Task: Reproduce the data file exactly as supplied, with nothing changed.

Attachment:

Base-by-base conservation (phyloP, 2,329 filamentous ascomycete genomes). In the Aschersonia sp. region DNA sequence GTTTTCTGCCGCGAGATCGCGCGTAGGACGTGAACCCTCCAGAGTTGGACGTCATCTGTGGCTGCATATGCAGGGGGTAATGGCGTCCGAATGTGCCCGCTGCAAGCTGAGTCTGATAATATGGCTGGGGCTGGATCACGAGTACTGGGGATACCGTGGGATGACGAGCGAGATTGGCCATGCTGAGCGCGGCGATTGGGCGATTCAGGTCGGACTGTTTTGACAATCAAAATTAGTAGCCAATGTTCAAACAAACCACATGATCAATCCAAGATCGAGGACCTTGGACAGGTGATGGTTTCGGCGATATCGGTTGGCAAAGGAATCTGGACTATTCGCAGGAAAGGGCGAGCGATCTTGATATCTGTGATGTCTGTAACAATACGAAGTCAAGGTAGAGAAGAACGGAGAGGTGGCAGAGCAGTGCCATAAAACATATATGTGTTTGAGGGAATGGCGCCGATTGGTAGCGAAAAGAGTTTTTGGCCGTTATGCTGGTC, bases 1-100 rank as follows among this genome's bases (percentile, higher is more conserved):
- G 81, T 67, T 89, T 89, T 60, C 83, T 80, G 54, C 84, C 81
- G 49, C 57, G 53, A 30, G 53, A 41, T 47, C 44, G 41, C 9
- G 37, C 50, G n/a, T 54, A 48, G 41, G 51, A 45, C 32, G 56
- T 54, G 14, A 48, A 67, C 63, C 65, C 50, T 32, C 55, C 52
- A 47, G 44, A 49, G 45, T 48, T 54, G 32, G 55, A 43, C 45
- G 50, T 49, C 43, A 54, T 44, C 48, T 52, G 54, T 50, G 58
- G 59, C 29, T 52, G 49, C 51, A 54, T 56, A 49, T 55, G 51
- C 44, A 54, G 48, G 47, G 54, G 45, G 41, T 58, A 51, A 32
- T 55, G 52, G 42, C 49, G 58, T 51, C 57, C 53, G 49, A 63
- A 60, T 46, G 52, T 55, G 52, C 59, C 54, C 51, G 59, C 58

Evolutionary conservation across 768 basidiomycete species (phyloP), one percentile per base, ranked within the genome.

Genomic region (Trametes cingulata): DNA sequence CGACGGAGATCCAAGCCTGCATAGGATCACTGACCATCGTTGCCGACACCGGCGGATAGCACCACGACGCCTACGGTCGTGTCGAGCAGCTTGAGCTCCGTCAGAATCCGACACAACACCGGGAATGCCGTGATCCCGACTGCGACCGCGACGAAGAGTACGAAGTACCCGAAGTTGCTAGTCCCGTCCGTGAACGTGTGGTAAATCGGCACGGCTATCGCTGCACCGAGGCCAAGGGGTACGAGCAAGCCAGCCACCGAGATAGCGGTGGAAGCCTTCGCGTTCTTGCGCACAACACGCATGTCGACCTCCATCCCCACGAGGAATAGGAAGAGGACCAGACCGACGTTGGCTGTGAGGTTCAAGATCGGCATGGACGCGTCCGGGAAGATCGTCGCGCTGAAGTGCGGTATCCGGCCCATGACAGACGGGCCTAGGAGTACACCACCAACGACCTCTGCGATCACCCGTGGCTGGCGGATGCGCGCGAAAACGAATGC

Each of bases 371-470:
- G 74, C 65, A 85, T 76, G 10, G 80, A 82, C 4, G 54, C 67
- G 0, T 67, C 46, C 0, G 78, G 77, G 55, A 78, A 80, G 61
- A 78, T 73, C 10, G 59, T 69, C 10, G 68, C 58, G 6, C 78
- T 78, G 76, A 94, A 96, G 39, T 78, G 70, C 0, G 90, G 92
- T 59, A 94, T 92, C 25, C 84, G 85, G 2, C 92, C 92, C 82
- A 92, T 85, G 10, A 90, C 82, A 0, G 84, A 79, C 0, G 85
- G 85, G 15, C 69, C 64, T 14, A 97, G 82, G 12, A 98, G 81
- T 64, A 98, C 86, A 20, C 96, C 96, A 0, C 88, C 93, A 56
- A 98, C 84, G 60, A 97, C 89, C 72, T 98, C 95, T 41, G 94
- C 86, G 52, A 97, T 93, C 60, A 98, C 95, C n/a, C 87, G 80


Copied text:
Base-by-base conservation (phyloP, 2,329 filamentous ascomycete genomes). In the Aschersonia sp. region DNA sequence GTTTTCTGCCGCGAGATCGCGCGTAGGACGTGAACCCTCCAGAGTTGGACGTCATCTGTGGCTGCATATGCAGGGGGTAATGGCGTCCGAATGTGCCCGCTGCAAGCTGAGTCTGATAATATGGCTGGGGCTGGATCACGAGTACTGGGGATACCGTGGGATGACGAGCGAGATTGGCCATGCTGAGCGCGGCGATTGGGCGATTCAGGTCGGACTGTTTTGACAATCAAAATTAGTAGCCAATGTTCAAACAAACCACATGATCAATCCAAGATCGAGGACCTTGGACAGGTGATGGTTTCGGCGATATCGGTTGGCAAAGGAATCTGGACTATTCGCAGGAAAGGGCGAGCGATCTTGATATCTGTGATGTCTGTAACAATACGAAGTCAAGGTAGAGAAGAACGGAGAGGTGGCAGAGCAGTGCCATAAAACATATATGTGTTTGAGGGAATGGCGCCGATTGGTAGCGAAAAGAGTTTTTGGCCGTTATGCTGGTC, bases 1-100 rank as follows among this genome's bases (percentile, higher is more conserved):
- G 81, T 67, T 89, T 89, T 60, C 83, T 80, G 54, C 84, C 81
- G 49, C 57, G 53, A 30, G 53, A 41, T 47, C 44, G 41, C 9
- G 37, C 50, G n/a, T 54, A 48, G 41, G 51, A 45, C 32, G 56
- T 54, G 14, A 48, A 67, C 63, C 65, C 50, T 32, C 55, C 52
- A 47, G 44, A 49, G 45, T 48, T 54, G 32, G 55, A 43, C 45
- G 50, T 49, C 43, A 54, T 44, C 48, T 52, G 54, T 50, G 58
- G 59, C 29, T 52, G 49, C 51, A 54, T 56, A 49, T 55, G 51
- C 44, A 54, G 48, G 47, G 54, G 45, G 41, T 58, A 51, A 32
- T 55, G 52, G 42, C 49, G 58, T 51, C 57, C 53, G 49, A 63
- A 60, T 46, G 52, T 55, G 52, C 59, C 54, C 51, G 59, C 58

Evolutionary conservation across 768 basidiomycete species (phyloP), one percentile per base, ranked within the genome.

Genomic region (Trametes cingulata): DNA sequence CGACGGAGATCCAAGCCTGCATAGGATCACTGACCATCGTTGCCGACACCGGCGGATAGCACCACGACGCCTACGGTCGTGTCGAGCAGCTTGAGCTCCGTCAGAATCCGACACAACACCGGGAATGCCGTGATCCCGACTGCGACCGCGACGAAGAGTACGAAGTACCCGAAGTTGCTAGTCCCGTCCGTGAACGTGTGGTAAATCGGCACGGCTATCGCTGCACCGAGGCCAAGGGGTACGAGCAAGCCAGCCACCGAGATAGCGGTGGAAGCCTTCGCGTTCTTGCGCACAACACGCATGTCGACCTCCATCCCCACGAGGAATAGGAAGAGGACCAGACCGACGTTGGCTGTGAGGTTCAAGATCGGCATGGACGCGTCCGGGAAGATCGTCGCGCTGAAGTGCGGTATCCGGCCCATGACAGACGGGCCTAGGAGTACACCACCAACGACCTCTGCGATCACCCGTGGCTGGCGGATGCGCGCGAAAACGAATGC

Each of bases 371-470:
- G 74, C 65, A 85, T 76, G 10, G 80, A 82, C 4, G 54, C 67
- G 0, T 67, C 46, C 0, G 78, G 77, G 55, A 78, A 80, G 61
- A 78, T 73, C 10, G 59, T 69, C 10, G 68, C 58, G 6, C 78
- T 78, G 76, A 94, A 96, G 39, T 78, G 70, C 0, G 90, G 92
- T 59, A 94, T 92, C 25, C 84, G 85, G 2, C 92, C 92, C 82
- A 92, T 85, G 10, A 90, C 82, A 0, G 84, A 79, C 0, G 85
- G 85, G 15, C 69, C 64, T 14, A 97, G 82, G 12, A 98, G 81
- T 64, A 98, C 86, A 20, C 96, C 96, A 0, C 88, C 93, A 56
- A 98, C 84, G 60, A 97, C 89, C 72, T 98, C 95, T 41, G 94
- C 86, G 52, A 97, T 93, C 60, A 98, C 95, C n/a, C 87, G 80